- 1960's and 1970's: Society was going through some major changes during this time period. With the Vietnam War in full swing, this was the era of "free love". Civil Rights and Women's rights were being fought for like never before. History tells us that sexual exploitation was increased during this time.
This now all leads us to the 2st century. Once again, society has been going through some major changes and shifts. People are viewing marriage and relationships differently, which is causing rates of infidelity and divorce to increase. The disillusionment of marriage and our disposable mentality seems to be at the root of it.
Changes in the 21st Century
Though many religions are very against infidelity, the social normal and laws have changed to be more lenient. Adultery continues to be strictly prohibited in some countries like Pakistan, Philippines, Saudi Arabia and Somalia, yet is decriminalized in nearly all industrial societies. The United States is one of the only developed countries where it still can be a criminal offense. Various forms of adultery can be a misdemeanor in Florida and Utah, for example. Other states consider it a felony. Prosecutions, however, are very rare.
In a global survey across 40 countries that covered more than 75 percent of the world's population found that 78 percent believed in some form that married people having an affair was unacceptable morally. Due to people believing it to be immoral, it can be hard to get accurate numbers on the rate of adultery in today's society. It is believed that the estimates which are mainly based on self-reporting are likely to be lower than actual levels, because those involved are reluctant to admit their wrongdoings to researchers.
Despite these challenges, it appears that 2005 rates were around 22 percent while 2016 surveys suggest it's now closer to 33 percent. Men are more likely to commit adultery than women, but that gap is closing slowly.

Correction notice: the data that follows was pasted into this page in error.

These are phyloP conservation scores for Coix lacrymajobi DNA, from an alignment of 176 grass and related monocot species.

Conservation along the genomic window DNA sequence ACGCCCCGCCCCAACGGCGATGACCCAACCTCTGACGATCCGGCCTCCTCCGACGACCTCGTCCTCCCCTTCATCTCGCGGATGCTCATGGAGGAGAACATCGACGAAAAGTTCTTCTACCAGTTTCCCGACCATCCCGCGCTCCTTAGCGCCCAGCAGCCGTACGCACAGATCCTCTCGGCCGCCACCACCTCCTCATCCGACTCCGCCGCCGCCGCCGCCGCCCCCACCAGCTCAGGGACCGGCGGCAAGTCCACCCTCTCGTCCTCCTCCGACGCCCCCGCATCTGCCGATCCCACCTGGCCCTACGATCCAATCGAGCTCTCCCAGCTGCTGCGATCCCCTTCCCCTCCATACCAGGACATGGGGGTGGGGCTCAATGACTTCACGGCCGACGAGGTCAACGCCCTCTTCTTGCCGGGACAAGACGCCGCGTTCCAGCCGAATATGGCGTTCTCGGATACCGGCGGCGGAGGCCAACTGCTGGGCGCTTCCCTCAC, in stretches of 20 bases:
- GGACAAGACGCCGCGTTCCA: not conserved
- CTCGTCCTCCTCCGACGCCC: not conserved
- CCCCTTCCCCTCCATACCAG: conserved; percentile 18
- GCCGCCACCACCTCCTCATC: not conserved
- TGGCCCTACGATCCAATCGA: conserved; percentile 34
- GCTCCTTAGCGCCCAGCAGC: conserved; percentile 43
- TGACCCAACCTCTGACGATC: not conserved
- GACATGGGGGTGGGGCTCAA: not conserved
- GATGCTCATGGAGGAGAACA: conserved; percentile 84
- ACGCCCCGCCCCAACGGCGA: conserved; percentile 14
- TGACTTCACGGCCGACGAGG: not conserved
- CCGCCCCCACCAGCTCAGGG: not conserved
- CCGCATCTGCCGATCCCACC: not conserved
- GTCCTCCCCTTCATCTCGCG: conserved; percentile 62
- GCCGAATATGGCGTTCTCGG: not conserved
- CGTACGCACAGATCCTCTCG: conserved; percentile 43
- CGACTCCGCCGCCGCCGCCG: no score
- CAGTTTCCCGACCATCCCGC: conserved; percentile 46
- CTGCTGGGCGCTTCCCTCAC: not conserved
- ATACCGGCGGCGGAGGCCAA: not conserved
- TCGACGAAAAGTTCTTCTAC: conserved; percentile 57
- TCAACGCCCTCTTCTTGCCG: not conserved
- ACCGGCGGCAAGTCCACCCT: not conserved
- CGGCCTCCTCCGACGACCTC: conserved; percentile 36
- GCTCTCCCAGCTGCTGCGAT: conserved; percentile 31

One reason for these increasing rates is because the way marriage is looked at has changed quite a bit from the last few decades. Marriage is no longer considered the permanent, sacred institution that it once was. Today, there are increased incidence of premarital sex, cohabitation, divorce, separation, remarriage, blended families, single parenthood, and individualistic social values and expectations. This leads to overall increases in adultery.
In general, overall changes in society feed into the reasons why infidelity is on the rise. Today it is easier than ever to get on social media and contact old flings, despite being in a monogamous relationship. The easy access to communicate with others, decreased rates of religion, overall lack of respect for marriage, and an increase in an individual-focused culture are just a few of the many reasons this change has happened. Your marriage doesn’t have to end in this pain, though. Open communication, trust and compatibility will help you to keep your own marriage away from this destruction.